Specific recommendations for shelters to keep residents safe during the pandemic include providing written materials, trainings, and videos about spreading the disease; openly displaying “Cover Your Cough” signs in common areas; thoroughly cleaning frequently touched surfaces like door knobs, sleeping areas, bathrooms, and telephones; making sure staff members stay at home if they are sick; and not allowing visitors with respiratory symptoms to access their facilities.

But Ward says he had to step in to keep the shelter he was staying in clean. “I’ve also been mopping [and] cleaning, on my part, the hallway, the dorms, and the dining area, because only two out of three maintenance staff [are] doing the work,” he says. “No one is acting like they’re concerned about the risk of getting this virus.”

For the more than 3,000 New Yorkers sleeping on the streets and subways, the situation is even more dire. Those individuals often rely on soup kitchens for meals, and public places like libraries or restaurants to charge their phones or to use restrooms. Now, most if not all of those are shuttered.

The city runs five drop-in centers, which offer showers, meals, and other services, but those are becoming increasingly crowded. Though individuals on the streets are encouraged to go into shelters by outreach workers and police officers, “[they’re] scared of going into the shelter because they are scared of getting infected, [but] they’ve also lost all the resources that are out there,” says Craig Hughes, a social work supervisor at the Safety Net Project.

Hughes blames the city for not adequately preparing resources for those who are likely to be most affected by the COVID-19 pandemic. “The people that are going to be most hurt … are not the people who are running to the Hamptons or running to Beacon,” he says. “The people who are most hurt by that are people who don’t have options, people on the street, who survive through a kind of shoestring set of resources that are available.”

The Centers for Disease Control and Prevention (CDC) has issued its own guidance on how cities can protect their homeless residents. One of those recommendations includes not clearing “encampments” or places where unsheltered homeless individuals remain, unless there are individual housing units where they can isolate available to them. But, according to advocates and a report from The City, hospitals have been sending homeless individuals who test positive for COVID-19 but don’t need intensive medical care to shelters, even as DHS struggles with a limited number of quarantine beds.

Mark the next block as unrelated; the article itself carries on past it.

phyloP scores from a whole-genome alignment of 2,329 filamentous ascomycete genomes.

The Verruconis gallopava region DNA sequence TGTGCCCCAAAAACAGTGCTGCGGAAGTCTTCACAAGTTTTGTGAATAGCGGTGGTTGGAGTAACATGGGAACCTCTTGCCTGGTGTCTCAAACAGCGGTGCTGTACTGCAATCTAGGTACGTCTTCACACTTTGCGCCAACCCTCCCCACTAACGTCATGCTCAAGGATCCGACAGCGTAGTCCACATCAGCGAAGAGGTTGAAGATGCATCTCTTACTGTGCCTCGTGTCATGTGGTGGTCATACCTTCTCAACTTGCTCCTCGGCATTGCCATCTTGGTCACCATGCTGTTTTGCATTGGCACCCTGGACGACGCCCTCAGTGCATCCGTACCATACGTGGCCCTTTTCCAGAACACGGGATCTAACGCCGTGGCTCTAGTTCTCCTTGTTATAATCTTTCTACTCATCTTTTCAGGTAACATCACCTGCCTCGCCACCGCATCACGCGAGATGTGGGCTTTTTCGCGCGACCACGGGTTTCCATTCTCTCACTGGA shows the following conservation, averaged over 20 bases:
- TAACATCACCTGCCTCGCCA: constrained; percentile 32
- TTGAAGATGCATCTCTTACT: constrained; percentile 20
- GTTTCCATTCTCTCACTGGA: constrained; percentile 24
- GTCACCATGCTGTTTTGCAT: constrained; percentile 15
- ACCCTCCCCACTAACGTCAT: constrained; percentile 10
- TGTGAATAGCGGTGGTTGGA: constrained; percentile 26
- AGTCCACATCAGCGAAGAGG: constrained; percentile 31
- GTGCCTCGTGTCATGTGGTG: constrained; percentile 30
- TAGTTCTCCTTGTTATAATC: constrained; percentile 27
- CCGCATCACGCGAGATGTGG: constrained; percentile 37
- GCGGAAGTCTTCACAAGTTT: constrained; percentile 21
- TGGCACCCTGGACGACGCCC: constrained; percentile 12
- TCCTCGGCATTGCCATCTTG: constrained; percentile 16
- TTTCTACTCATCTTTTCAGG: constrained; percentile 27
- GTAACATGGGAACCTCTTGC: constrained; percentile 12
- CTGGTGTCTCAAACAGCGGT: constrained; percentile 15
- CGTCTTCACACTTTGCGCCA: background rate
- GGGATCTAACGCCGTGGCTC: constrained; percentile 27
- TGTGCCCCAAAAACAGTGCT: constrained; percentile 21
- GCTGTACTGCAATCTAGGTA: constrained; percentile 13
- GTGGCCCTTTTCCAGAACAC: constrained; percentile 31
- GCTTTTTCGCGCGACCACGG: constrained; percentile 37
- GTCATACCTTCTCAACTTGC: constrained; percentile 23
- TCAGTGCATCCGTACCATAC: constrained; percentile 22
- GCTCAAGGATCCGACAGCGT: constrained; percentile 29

Other cities have found solutions to house their homeless residents during the pandemic: Last week, Los Angeles Mayor Eric Garcetti announced the city would turn 42 recreation centers into temporary housing with 6,000 shelter beds for homeless individuals. Meanwhile, San Francisco officials are looking for empty hotel rooms to house the city’s homeless residents for the duration of the crisis.

So far, DHS has said that outreach workers have been instructed on a new screening process to identify homeless individuals who present respiratory symptoms and might need medical attention. According to DHS, outreach workers have done around 9,000 engagements with individuals on the street so far; referring them to healthcare and transporting some to hospitals, while in the shelter system, 140 individuals are currently in isolation units.

Former NYC Council Speaker Christine Quinn, and CEO of the city’s largest shelter provider Win, says New Yorkers should keep in mind the importance of helping one another and stay connected during this crisis.

“We’re being advised to isolate, and poverty and homelessness is a disease of isolation,” she says. “We are very mindful at Win about what we can do to appropriately distance based on CDC guidance, but also, how we can keep a sense of connection—because homeless people feel every single day like they are ‘other’. [We] don’t want that to escalate; that type of escalation, particularly for people dealing with addiction issues, is very life-threatening.”